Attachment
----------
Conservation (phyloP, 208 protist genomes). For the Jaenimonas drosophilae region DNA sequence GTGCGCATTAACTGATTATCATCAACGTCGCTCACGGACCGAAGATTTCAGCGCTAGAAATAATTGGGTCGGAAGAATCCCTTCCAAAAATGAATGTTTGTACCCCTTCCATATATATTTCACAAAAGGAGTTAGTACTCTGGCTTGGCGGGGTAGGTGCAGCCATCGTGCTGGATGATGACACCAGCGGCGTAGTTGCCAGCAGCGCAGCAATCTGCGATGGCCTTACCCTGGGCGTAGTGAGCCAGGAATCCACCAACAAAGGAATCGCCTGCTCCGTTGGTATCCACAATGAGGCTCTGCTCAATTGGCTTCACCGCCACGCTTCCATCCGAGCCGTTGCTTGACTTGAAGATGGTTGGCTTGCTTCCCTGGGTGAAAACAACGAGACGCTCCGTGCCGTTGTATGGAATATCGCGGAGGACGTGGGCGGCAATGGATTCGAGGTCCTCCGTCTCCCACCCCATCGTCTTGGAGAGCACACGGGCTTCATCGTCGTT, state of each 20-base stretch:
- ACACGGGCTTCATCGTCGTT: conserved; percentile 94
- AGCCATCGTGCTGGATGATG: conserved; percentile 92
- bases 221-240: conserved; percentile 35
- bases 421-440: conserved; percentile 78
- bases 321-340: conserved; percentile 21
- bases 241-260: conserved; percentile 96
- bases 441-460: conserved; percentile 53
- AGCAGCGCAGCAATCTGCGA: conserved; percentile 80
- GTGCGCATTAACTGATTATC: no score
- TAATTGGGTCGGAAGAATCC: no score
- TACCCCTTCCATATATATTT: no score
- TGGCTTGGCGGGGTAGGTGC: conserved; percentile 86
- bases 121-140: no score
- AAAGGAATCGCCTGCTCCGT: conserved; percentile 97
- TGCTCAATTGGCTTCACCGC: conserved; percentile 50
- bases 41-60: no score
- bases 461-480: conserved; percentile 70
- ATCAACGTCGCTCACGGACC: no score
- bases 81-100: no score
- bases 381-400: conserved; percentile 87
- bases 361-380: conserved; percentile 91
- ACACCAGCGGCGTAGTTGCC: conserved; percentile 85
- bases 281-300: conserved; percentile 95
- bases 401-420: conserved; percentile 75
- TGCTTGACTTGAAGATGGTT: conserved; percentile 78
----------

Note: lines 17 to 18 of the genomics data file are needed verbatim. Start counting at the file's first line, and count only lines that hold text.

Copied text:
- bases 41-60: no score
- bases 461-480: conserved; percentile 70